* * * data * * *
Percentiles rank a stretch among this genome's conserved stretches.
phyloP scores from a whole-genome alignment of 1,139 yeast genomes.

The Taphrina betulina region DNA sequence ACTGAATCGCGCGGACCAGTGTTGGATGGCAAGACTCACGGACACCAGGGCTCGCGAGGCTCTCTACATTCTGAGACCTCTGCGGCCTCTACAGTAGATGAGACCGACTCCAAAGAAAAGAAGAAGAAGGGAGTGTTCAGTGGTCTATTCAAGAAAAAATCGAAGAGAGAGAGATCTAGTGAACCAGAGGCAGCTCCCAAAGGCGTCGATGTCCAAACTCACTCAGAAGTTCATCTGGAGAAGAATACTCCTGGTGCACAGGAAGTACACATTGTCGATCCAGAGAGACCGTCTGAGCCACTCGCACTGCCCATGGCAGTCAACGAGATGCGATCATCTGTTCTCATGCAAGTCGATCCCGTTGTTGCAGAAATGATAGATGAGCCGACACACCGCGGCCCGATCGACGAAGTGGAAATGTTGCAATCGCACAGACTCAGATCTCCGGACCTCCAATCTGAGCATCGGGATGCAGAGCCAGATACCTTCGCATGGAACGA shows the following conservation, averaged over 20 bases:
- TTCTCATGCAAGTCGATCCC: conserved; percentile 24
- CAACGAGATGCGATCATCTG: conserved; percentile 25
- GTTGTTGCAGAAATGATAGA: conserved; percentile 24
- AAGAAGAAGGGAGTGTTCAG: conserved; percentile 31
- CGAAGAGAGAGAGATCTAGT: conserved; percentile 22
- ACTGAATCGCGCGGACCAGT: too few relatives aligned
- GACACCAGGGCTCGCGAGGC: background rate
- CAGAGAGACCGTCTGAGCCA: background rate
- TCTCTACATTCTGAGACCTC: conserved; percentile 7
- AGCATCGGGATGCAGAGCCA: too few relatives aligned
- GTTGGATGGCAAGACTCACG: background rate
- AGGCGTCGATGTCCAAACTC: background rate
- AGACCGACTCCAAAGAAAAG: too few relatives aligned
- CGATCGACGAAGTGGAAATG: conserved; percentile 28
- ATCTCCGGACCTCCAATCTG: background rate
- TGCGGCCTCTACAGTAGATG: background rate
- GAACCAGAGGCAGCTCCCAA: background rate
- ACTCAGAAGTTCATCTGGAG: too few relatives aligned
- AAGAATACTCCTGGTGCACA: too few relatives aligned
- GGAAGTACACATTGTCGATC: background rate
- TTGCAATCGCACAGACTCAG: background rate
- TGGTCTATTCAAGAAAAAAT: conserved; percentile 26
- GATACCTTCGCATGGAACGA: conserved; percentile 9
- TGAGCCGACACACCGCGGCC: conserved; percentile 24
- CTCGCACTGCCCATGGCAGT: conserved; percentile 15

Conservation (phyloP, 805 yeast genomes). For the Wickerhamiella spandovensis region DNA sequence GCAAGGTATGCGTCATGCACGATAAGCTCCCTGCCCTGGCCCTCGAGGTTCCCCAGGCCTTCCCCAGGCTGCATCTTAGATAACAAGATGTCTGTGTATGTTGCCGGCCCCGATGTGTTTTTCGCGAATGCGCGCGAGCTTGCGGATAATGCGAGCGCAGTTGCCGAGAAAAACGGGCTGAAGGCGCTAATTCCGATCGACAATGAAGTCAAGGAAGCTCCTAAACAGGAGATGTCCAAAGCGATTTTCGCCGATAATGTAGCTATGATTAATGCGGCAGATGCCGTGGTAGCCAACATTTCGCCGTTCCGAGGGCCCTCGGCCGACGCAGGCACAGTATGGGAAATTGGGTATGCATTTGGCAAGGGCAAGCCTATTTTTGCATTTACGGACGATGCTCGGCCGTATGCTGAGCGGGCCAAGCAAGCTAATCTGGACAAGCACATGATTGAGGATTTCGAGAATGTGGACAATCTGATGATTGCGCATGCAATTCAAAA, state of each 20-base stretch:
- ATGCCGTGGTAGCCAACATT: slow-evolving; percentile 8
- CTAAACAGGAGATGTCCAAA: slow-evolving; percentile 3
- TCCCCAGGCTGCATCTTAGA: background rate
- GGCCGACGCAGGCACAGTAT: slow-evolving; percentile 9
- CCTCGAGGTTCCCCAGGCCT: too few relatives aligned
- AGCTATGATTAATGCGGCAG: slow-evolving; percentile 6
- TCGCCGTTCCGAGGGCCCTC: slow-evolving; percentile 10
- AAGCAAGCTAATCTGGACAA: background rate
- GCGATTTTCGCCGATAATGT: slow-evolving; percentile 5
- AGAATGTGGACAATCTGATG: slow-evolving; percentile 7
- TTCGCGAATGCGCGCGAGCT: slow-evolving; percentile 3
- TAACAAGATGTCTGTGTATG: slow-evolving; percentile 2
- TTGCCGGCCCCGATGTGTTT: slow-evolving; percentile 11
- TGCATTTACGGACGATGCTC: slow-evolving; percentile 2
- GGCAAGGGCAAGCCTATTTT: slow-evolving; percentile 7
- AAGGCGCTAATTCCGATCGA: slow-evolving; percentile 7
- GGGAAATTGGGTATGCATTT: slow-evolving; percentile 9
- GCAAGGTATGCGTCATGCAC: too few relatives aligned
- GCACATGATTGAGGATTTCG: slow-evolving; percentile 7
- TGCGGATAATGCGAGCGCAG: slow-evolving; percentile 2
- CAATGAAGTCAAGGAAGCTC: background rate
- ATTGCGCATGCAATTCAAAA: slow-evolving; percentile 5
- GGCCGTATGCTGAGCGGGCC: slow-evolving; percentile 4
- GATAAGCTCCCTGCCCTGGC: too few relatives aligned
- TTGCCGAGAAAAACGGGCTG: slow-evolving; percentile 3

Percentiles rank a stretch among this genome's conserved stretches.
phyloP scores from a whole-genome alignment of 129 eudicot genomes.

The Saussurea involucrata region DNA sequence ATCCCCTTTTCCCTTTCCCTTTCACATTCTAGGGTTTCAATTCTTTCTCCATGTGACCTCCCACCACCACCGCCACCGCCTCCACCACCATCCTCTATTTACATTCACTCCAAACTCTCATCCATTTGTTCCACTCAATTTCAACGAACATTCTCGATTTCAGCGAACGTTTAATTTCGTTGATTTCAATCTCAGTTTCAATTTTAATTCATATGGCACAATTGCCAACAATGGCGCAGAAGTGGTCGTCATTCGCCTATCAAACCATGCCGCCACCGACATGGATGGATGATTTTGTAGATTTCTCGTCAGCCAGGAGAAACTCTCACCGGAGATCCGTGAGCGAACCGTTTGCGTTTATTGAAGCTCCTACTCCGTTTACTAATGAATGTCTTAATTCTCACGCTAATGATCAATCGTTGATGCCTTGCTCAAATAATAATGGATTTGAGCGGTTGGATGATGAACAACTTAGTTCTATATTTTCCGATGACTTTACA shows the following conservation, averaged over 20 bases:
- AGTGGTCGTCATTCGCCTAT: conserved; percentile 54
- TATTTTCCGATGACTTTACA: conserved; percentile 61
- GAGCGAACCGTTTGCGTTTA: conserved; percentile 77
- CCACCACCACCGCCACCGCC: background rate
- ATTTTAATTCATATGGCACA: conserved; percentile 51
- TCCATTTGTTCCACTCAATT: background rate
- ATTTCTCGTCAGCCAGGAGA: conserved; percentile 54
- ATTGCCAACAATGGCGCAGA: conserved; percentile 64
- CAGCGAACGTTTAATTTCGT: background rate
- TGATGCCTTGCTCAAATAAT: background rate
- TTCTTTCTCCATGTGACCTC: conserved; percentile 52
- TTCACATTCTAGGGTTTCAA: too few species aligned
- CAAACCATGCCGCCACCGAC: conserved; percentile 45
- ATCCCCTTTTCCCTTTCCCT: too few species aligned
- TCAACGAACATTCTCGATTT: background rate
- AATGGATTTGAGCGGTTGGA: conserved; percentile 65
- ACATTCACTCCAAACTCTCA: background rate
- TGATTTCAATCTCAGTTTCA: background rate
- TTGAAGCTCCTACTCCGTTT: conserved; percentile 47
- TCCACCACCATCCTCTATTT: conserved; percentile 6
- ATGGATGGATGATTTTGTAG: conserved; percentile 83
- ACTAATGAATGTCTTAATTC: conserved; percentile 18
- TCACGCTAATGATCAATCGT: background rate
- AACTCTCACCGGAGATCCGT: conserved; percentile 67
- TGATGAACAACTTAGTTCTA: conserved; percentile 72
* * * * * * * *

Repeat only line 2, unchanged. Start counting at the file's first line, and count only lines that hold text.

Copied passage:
phyloP scores from a whole-genome alignment of 1,139 yeast genomes.